In summation, then, practical gifts should be quality items, preferably with a symbolic resonance, that the recipient wouldn’t necessarily have bought for themselves but that they will enjoy using for years to come.
Art as a gift
If you or your partner are artists, you might consider giving your friends a piece of your art.
But let’s face it; this is a gamble. The recipient may be deeply touched and thrilled by the gift, or it might not be to their taste. Worst case scenario is that they conclude that you were too mean to buy them anything.
It would help if you were confident that you know someone well enough to give them either a piece of art that you have made or a piece that you have bought. It will be the most beautiful, personal gift you could have chosen if you can get it right.
Experiences as a gift
An object can serve as a physical reminder of a time and place. But so too can a memory. The gift of an experience rather than a thing is an increasingly popular choice, and it has the added impact of surprise.
You could choose to give the entire group the same experience, such as an ascent in a hot air balloon. This requires them all to be available on the same date, which given the busyness of our lives and the potential problem of travel, might prove to be more troublesome than enjoyable.
A more manageable option for your friends is to give them individual activities which will enable them to choose a time convenient to them.
As is the case with all gifts, the better you know the person, the more likely the success of your gift.
A potholing experience given to a claustrophobic or a rock-climbing experience offered to a vertigo sufferer will be memorable gifts for the wrong reasons. A good pampering experience, such as a massage or spa day, is unlikely to be an unwelcome gift.
Does it have to be new?
We are all beginning to understand that the constant production and consumption of new objects are deeply problematic. A shift in terminology from ‘second hand’ to ‘vintage’ has helped us shift our attitudes toward buying old objects.
Antiques make wonderfully original and surprising gifts, but only for those who like such things.
Retro gifts, such as an alarm clock or radio, are probably a safer bet, but again, you need to be confident that your taste will chime with that of your friend’s.
If you want to get something really old, why not consider a beautiful fossil or a semi-precious stone. These are easy presents to choose from, but they are unique, surprising and show that you have selected a personalised gift rather than a generic option.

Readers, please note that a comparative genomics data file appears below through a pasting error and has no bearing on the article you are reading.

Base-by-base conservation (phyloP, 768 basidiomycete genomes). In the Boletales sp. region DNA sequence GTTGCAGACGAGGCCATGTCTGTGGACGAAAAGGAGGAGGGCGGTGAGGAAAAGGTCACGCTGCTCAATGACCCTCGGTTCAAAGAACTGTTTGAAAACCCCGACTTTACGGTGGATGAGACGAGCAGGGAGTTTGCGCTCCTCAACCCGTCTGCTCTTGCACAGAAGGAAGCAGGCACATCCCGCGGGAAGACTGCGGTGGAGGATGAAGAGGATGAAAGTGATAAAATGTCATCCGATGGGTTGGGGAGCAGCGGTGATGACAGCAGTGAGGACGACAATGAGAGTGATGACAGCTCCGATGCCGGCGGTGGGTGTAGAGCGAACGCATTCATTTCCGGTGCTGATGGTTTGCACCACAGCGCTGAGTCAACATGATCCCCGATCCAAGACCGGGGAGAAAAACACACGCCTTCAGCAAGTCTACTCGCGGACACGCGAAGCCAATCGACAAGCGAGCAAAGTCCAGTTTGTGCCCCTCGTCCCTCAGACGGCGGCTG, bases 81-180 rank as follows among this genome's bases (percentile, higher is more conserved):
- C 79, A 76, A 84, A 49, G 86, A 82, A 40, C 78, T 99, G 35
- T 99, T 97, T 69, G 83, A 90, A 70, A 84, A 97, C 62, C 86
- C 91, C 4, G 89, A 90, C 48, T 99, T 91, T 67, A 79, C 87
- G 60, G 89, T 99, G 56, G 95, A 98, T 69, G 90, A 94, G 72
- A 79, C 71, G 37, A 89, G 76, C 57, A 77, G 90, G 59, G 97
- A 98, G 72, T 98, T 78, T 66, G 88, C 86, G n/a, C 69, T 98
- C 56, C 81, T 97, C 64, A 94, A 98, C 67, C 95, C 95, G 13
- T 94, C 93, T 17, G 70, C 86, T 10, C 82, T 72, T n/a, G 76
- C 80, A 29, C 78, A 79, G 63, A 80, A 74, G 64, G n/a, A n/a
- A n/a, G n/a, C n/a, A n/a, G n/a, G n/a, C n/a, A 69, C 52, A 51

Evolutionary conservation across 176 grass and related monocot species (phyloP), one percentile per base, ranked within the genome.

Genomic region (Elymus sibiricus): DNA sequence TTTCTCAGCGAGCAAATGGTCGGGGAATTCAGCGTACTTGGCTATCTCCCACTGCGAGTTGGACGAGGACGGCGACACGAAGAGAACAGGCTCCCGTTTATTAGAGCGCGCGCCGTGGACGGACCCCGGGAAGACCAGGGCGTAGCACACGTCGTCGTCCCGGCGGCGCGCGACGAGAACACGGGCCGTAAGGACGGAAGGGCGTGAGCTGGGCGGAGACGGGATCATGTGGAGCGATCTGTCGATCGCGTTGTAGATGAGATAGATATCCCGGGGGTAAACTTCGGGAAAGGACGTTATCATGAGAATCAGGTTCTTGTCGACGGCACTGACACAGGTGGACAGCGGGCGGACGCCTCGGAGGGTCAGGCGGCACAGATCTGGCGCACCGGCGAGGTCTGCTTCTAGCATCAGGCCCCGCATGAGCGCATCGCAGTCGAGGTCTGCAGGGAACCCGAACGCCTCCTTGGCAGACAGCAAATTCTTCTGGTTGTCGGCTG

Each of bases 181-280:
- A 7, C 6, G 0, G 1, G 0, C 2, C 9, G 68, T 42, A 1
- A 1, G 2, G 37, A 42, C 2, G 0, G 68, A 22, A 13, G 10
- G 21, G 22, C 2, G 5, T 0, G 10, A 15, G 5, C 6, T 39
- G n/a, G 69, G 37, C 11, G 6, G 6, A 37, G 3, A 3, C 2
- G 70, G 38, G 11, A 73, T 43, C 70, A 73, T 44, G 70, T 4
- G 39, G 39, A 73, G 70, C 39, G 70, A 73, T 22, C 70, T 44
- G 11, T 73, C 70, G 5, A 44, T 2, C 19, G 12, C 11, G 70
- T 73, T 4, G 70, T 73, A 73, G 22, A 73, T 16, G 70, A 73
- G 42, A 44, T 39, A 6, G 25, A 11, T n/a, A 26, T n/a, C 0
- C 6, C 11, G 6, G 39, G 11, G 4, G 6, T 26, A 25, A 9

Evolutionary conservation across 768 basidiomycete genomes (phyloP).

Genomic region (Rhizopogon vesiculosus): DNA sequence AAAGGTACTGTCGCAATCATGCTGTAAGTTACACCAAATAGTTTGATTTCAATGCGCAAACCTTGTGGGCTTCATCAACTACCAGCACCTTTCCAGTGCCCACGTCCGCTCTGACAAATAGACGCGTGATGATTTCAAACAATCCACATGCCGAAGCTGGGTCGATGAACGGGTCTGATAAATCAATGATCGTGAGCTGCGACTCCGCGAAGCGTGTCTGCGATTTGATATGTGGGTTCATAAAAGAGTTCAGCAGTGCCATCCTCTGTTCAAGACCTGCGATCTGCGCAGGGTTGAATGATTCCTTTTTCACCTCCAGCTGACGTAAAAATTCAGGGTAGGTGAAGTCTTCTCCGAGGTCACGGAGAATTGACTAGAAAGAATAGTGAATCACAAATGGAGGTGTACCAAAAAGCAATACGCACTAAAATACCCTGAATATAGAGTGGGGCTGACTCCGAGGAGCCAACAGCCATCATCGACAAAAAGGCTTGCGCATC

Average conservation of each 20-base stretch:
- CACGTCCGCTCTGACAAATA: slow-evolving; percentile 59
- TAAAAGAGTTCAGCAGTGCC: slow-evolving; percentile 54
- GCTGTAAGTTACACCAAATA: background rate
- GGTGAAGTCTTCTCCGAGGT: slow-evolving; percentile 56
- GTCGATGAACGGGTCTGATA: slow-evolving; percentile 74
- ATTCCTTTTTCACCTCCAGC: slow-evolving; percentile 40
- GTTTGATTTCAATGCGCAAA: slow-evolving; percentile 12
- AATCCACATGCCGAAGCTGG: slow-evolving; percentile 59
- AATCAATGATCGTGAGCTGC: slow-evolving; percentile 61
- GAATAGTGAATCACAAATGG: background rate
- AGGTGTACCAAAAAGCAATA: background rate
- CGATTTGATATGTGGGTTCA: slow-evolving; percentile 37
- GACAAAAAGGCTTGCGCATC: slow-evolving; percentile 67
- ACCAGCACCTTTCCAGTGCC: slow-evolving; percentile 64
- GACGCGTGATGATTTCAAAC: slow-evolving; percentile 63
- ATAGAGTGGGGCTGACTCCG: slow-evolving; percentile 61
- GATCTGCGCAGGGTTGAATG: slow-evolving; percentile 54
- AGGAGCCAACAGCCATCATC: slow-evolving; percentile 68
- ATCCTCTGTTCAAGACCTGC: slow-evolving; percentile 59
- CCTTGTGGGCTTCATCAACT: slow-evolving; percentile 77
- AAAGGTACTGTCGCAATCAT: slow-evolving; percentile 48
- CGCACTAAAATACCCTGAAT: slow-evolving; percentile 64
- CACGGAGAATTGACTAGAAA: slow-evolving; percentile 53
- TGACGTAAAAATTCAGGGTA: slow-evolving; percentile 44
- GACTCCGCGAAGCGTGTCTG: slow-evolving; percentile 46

What to avoid?
Again, it’s entirely up to you. You know your friends and you know what they might want.
That said, you really should try and avoid the ‘Hurrah for us’ type gift: the vast, framed photograph of you and your partner complete with a gushy message, which will live forever in a cupboard, only to be removed when you pop by.
Hilariously funny novelty gifts that instantly turn into unwanted clutter are also best avoided, as are grown up ‘toys’ and gimmicky electrical gadgets, which don’t work.
Bear in mind that your friend also has to transport this gift, so if flights are involved, don’t give them something that will mess up their baggage allowance.
When to give wedding party gifts?
This needs a little thought. Do you give the gifts to everyone simultaneously, thereby allowing them to compare gifts, or do you give them their gifts individually on separate occasions?
Your wedding day is probably not the best time to distribute your gifts. You don’t want to make it into a public spectacle by doing the gift-giving during the wedding speeches, it’ll slow things down too much, and it may seem a rather showy offy to your other guests.
Besides, if you give your wedding party gifts during the wedding day, your friends will have the problem of not losing or breaking them during the rest of the festivities. So, we’re agreed, before the wedding is best.
Giving gifts at pre-wedding bunfights, traditionally known as stag and hen do’s, is going to be a bad idea because it’s unlikely that anyone will remember where their gift is, or even what it was, by the following day.
Give the gifts too far in advance, and they lose their connection to the wedding, and they’ll lack emotional resonance.
So, you’re looking at a point in time close to the wedding, when there won’t be too much drink flowing, and you’ve got time to say a few words, collectively or individually. The wedding rehearsal is an option, or if you’re planning a wedding party meal the night before your wedding, that might be an excellent opportunity.
Gift giving is a complex ritual of social interaction. We use it as a way of saying thank you; we use it to cement relationships; we use it out of the convention.
Giving a gift can generate lots of goodwill and affection, but it can also backfire as it has the potential to create some sort of resentment or hostility.
“It’s the thought that counts”, rather than over-simplifies things if that were true, the giving of a gift would be fairly risk-free. The thought is not enough: “it’s the gift that counts”. A helpful quality object is improbable to offend, but the more daring your gift choice, the greater the chance of you getting it wrong.
The gifts you choose for your wedding party need a good deal of thought and some research, but it’s one of your many wedding preparation tasks that need to be done correctly.
The wedding party are your close friends, they’re not out to find fault with the gifts you’ve chosen for them, and surely you know them well enough to ensure that none of your gift choices is disastrous.
Remember, a well-chosen gift gives the giver as much pleasure as it does the recipient.